There were no answers.

In that singularity of silence Craig dropped his rifle, he no longer paid attention to the fact his life was in potential peril every moment he spent in the open, and knelt down next to the boy. He could only imagine what it had been like for the child to feel his life being taken from him by his own cells as they cascaded from his body; to know that the limitations of his own primitive physiology had betrayed him to death and darkness. Craig held what was left of the ruined body in his arms and wept. Not as a man cries at the funeral of a dear friend, or for a departing lover but as a man who has endured long past the point of his own annihilation, who has nothing left to reinforce the walls inside himself and so lets them collapse.

The sun had been up for quite some time and continued its own ferocious assault on that blasted wasteland, by its nature mute and unaware of the folly of man. Craig had no idea of how long he had knelt there; clutching the boy’s obliterated face to his chest. But it was long enough. Long enough for a ragged, half-starved spectre to come stalking up on him out of a torrent of dust and searing light. If Craig had looked upon that swirling shape he would not have been able to tell whether it had come from this world or the next. Every inch of visible skin was layered with blood, sweat, dirt and ash. His clothes bore no symbol or insignia and just like his flesh they were caked with the muck of a life spent constantly fighting. All there was of a man were the eyes, so vibrant against the surrounding skin they were like gemstones lost on a slag heap.

The shadow cast over his shoulder told Craig he had been found. Whatever battle had raged around and within him was over. There was only the sound of the wind and the fires that consumed the ruined metal in the ditch at the side of the road. Then he felt the barrel of a gun against the back of his neck. It was not a cold sensation as he had always expected but rather like a snake burying its fangs in his skin; there was a heat behind it as though fear had turned his blood to venom. Every breath at that moment seemed to last forever, his lungs filled to bursting by the essence of immensity before they became shells around their own private voids.

An eternity passed as the scraps of existence he called a life dwindled into pale nothingness at the back of his mind. He laughed sullenly to himself at the pathetic remnants of memories that would not have even made a passable film trailer. He set the body down and then in a moment of clarity that came over him just as he braced himself for the end he asked silently, ‘Why aren’t I already dead?’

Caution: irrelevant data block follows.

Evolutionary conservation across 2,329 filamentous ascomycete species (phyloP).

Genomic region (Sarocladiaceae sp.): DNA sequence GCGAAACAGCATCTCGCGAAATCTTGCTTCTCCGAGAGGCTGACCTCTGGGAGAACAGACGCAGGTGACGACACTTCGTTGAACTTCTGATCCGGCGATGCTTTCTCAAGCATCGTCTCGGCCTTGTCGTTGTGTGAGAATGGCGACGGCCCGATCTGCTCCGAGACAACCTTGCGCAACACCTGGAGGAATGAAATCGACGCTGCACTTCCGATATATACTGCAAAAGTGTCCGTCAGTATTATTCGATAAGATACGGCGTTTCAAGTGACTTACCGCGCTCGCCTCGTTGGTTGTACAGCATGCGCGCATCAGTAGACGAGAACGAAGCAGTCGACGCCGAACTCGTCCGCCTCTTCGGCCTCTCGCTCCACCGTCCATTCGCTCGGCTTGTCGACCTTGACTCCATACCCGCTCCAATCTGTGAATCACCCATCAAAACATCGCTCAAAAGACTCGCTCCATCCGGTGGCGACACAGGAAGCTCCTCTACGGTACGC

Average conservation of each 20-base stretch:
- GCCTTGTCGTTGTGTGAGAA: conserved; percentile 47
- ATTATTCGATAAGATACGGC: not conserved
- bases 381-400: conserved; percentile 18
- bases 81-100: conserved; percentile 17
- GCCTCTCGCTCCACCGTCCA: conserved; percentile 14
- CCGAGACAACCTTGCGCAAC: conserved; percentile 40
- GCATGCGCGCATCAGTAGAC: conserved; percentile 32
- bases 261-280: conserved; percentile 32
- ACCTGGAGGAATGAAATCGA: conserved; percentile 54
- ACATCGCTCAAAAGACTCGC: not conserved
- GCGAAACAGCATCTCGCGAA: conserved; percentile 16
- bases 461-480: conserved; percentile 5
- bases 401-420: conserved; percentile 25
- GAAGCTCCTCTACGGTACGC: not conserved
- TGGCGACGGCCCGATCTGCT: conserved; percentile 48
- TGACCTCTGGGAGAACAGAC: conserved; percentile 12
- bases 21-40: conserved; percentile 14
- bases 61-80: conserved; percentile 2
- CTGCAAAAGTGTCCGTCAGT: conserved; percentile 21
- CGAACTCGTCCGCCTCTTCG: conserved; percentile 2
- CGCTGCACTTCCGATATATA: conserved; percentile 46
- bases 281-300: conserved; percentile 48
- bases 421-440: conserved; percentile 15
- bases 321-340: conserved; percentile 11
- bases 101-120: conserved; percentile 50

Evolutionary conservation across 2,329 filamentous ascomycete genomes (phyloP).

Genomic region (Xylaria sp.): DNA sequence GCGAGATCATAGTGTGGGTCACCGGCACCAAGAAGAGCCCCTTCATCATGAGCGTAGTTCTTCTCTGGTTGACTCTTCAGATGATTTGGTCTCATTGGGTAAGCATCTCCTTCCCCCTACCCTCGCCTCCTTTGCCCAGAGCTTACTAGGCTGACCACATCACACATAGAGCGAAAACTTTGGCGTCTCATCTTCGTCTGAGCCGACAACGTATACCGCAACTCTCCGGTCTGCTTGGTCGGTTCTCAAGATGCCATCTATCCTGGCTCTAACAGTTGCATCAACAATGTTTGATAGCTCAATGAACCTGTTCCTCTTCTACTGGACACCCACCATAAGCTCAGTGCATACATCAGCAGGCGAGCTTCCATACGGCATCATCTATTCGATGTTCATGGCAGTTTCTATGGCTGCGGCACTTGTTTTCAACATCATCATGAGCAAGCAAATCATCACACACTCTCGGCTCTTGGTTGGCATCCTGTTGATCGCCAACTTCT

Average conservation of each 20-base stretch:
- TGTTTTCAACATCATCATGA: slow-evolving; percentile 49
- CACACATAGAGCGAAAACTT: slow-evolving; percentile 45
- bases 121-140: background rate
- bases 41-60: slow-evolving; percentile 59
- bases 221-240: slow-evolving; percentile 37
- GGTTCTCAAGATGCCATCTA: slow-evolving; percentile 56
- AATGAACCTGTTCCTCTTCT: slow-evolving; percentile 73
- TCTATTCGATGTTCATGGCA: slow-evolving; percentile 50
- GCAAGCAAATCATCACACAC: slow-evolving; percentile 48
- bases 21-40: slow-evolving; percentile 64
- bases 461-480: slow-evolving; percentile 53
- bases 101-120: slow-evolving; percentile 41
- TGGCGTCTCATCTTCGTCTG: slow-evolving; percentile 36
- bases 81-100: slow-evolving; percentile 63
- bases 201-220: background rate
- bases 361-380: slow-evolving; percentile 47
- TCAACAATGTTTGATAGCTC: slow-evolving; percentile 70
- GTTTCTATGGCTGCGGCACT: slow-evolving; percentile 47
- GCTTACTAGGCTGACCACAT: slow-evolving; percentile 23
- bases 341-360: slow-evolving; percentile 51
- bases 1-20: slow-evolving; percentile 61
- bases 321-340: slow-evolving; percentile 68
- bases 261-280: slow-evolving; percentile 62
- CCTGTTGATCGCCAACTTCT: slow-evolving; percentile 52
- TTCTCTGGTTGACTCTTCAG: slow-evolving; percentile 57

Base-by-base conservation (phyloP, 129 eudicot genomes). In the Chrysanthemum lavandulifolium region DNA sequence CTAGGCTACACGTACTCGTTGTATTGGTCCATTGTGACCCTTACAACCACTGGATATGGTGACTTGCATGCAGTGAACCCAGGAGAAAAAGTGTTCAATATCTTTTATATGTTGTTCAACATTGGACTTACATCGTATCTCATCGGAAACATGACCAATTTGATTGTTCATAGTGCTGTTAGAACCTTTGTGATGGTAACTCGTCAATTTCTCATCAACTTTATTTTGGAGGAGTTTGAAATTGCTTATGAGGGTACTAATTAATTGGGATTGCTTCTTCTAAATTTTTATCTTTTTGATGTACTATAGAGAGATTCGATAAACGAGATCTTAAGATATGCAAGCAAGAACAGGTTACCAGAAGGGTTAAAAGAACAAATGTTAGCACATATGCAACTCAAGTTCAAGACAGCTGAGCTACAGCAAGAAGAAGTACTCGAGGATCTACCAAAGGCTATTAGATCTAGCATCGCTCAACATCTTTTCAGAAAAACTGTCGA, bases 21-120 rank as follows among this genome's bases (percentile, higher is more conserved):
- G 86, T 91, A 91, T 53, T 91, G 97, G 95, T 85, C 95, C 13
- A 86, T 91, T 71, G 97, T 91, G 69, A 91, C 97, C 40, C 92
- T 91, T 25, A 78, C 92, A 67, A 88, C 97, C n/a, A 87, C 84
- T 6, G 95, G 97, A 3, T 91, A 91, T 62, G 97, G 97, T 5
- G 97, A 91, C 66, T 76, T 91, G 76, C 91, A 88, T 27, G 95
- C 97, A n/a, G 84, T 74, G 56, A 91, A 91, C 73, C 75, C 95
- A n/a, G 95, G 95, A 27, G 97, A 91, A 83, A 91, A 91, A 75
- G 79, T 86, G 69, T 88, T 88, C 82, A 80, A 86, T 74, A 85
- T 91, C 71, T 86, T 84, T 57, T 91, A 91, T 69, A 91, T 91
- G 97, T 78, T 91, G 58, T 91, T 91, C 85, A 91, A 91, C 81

The pressure on his neck ceased. He heard the stranger shoulder his weapon and shuffle around to face him. He too knelt down by the boy; his lips moved silently in prayer and his eyelids fluttered as though he was engaged in a struggle to wake from his own dreams. In that boy’s face he had been able to see the young of his own nation buried not in reality but in memory. Fathers, brothers, sons. All devoured without reason by the relentless, flesh-craving jaws of war. Some fought because their clerics told them heaven would not stand cowards to enter, others because their country apparently howled for blood. But so many more had fought and died because they had no other choice, because the world had judged them too poor and too stupid to be fit for anything else.

As he did his best to guide the boy’s soul finally to peace, he saw that the living soldier had begun to realise the truth. All night from afar he had watched the invader weeping and it was clear that if only one of his enemies understood then the war was already won. At that his eyelids opened and he stared directly at Craig. That glance was a spear that gouged out the last of his breath and pinned him in place. The stranger looked from Craig to the boy and back again before he stood and snarled, ‘Now you know why we fight.’